The default U.S. post-war grand strategy has been one of deep engagement with active security alliances and responsibility for regional stability. As the system becomes more constrained with the rise of other great powers such as China and the West declines economically, does American deep engagement still make sense? If the U.S. is in the early phases of relative decline, conventional logic suggests that “great powers moderate their foreign policy ambitions and offer concessions in areas of lesser strategic value”1 through exercising greater strategic restraint.2 Many analysts now call for the U.S. to scale back its ambition and retrench to avoid being sucked into regional wars, and to focus its resources in areas of greater concern.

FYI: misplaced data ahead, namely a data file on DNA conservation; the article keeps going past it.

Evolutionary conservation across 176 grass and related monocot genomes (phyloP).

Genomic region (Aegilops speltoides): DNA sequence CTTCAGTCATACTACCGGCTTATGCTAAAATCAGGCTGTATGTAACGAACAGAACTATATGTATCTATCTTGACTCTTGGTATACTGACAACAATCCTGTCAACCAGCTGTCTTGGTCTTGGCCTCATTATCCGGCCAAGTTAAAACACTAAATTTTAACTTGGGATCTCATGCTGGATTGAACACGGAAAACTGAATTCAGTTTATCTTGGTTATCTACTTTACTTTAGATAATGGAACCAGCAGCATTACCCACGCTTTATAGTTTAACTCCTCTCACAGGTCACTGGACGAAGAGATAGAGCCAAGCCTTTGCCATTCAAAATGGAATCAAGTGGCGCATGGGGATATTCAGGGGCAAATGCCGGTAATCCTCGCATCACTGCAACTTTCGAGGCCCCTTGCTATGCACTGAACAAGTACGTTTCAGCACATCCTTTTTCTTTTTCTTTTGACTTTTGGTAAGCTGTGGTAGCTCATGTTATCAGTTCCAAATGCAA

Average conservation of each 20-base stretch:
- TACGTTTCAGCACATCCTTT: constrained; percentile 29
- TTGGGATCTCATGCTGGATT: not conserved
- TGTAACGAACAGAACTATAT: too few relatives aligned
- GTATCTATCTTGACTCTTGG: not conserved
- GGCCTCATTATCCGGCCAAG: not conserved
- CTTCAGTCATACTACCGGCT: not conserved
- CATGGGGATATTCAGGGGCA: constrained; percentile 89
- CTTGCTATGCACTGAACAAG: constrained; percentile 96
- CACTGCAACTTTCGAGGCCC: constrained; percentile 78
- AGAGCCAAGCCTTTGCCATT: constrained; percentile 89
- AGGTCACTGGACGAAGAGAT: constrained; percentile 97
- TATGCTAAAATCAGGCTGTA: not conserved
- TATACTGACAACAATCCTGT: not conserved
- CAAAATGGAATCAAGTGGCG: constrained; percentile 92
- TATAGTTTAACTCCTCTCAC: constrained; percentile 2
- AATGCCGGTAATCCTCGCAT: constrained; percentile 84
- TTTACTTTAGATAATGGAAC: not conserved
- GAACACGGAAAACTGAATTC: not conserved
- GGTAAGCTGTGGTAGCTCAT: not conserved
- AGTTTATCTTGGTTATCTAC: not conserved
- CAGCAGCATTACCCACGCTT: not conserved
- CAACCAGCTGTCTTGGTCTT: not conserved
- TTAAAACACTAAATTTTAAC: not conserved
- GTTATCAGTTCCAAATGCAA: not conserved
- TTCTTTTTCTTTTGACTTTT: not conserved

Arguably, the Middle East has felt the American impulse toward retrenchment more than most regions. Former President Obama’s pivot to Asia sent a very clear signal that the U.S. wished to concentrate its resources on managing China’s rise. His now infamous failure to reinforce America’s “red line” in Syria, after the alleged use of chemical weapons by the Assad regime, only further weakened the U.S. credibility. While President Trump has sought to reassure regional allies like Saudi Arabia of the U.S.’ continued commitment, he remains reluctant to commit the U.S. to nation-building or ‘boots on the ground,’ a reticence no doubt complicated by Russia’s now more assertive footprint in the region.